Sales revenue fell 19% to $3.2 billion.
Orica managing director Graeme Liebelt said net profit should be higher in 2010 than in 2009, and that the latest result is due to tight controls on cash and margins.
“We knew the first half would be tough compared with 2009 and that has proven to be the case, with year-on-year softness in volumes,” Liebelt said in the statement.
“We see a very strong outlook in long-term demand for our products driven by increased mining and development volumes, linked to the continuing urbanisation and industrialisation of China, India and other rapidly developing countries.
Air New Zealand and Virgin Blue have said they are now seeking regulatory approval for an alliance that would help the two companies dominate their ground in the competitive region.
“Our alliance is about working closely together to give customers cheaper fares, increased frequency and better connections, while delivering improved returns,” Air New Zealand chief executive Rob Fyfe said in a statement.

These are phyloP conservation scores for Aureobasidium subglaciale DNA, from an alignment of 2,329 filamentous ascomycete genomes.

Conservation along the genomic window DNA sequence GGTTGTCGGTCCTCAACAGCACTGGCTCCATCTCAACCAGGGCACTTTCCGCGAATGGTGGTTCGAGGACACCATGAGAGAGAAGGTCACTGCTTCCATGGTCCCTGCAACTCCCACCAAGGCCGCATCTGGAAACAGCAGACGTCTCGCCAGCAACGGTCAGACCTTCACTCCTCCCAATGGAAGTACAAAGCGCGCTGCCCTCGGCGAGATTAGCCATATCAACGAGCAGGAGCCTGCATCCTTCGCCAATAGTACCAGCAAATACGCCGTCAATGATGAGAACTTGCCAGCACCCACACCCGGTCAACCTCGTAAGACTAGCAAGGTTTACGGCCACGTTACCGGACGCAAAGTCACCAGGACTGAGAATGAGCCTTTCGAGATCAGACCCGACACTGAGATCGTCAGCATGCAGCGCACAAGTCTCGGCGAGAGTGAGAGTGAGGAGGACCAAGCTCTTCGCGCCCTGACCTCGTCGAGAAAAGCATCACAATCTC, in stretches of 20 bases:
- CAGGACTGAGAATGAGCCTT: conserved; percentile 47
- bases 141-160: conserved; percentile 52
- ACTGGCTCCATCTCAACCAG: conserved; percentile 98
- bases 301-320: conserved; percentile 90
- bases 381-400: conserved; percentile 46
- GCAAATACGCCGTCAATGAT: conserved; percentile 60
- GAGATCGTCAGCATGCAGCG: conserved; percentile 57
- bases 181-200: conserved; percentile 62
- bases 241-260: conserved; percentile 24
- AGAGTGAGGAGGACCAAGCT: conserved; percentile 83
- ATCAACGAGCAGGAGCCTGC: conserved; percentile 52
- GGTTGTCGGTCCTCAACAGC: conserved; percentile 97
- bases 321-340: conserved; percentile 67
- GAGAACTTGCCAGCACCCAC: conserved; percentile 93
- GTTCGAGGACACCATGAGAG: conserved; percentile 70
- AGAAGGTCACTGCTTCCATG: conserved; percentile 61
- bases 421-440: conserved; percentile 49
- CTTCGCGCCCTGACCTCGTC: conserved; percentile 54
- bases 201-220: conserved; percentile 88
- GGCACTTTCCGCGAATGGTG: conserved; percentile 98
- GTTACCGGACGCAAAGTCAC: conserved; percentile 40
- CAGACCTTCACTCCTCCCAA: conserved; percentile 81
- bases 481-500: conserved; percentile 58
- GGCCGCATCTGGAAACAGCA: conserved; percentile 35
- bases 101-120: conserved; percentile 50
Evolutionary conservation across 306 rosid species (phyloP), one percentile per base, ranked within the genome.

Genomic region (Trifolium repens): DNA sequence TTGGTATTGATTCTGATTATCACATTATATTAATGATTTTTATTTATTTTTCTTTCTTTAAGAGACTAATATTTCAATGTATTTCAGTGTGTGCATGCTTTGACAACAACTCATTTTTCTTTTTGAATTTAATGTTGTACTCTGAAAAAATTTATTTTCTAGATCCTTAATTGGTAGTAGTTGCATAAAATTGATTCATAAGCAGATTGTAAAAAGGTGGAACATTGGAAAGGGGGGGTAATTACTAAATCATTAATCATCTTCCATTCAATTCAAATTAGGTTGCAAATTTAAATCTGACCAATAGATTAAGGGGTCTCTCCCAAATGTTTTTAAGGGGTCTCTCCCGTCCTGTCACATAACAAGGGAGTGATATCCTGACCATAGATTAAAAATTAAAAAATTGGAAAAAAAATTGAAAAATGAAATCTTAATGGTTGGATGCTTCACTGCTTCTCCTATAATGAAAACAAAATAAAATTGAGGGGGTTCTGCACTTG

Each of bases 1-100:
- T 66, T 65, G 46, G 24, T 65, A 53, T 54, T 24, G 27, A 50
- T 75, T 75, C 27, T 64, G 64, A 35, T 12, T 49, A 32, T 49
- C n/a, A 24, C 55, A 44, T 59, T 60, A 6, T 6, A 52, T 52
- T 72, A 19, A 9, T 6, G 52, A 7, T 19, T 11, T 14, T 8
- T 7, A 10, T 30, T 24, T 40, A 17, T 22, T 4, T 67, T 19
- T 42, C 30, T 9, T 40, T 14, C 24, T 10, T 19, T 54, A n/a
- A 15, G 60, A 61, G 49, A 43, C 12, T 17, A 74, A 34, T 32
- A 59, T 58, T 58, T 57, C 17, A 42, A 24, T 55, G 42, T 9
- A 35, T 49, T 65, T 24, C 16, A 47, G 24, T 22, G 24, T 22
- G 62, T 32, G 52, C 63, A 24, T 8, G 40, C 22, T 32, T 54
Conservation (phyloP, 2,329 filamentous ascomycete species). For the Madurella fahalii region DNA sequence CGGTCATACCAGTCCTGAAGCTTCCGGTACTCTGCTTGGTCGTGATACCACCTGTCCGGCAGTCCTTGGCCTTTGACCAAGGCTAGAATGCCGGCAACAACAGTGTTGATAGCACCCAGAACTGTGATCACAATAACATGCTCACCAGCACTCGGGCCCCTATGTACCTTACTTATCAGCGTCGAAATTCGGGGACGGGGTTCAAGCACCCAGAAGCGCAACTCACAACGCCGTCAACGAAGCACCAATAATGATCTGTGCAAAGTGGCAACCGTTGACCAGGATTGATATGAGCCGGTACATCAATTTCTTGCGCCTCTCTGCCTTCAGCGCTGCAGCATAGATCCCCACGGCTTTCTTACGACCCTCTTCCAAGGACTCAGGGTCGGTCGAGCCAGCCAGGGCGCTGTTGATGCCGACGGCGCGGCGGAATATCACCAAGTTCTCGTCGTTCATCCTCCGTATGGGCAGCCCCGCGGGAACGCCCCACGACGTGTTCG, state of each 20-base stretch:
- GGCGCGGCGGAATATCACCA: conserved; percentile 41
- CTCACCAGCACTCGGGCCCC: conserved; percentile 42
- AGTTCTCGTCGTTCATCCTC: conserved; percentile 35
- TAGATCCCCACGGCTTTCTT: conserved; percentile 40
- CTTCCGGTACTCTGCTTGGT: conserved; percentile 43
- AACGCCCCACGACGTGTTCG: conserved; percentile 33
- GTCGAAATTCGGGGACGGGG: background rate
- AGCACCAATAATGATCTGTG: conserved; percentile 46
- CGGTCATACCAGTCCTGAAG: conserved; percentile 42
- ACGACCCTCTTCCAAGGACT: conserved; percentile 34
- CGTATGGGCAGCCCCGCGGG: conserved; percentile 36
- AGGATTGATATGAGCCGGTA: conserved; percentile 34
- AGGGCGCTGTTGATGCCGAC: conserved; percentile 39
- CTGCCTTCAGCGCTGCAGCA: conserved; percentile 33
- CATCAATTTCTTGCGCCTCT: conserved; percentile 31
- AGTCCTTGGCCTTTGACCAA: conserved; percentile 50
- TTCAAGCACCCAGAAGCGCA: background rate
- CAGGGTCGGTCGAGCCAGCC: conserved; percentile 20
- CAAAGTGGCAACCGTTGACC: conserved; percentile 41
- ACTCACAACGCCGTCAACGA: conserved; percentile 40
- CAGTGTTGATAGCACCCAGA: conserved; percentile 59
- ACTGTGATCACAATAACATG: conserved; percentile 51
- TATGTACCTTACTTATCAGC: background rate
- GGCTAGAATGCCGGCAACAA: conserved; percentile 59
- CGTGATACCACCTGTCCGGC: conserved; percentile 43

Overseas, European finance ministers have managed to secure a $US147 bailout plan for Greece, currently stricken with debt problems, after the country has put its support behind the plan.
In exchange, Greek prime minister George Papandreou has said there will be more spending cuts and tax increases in order to secure the nation’s finances. A summit will be held this Friday to launch the plan.
“These sacrifices will give us breathing space and the time we need to make great changes,” Papandreou told reporters. “I want to tell Greeks very honestly that we have a big trial ahead of us.”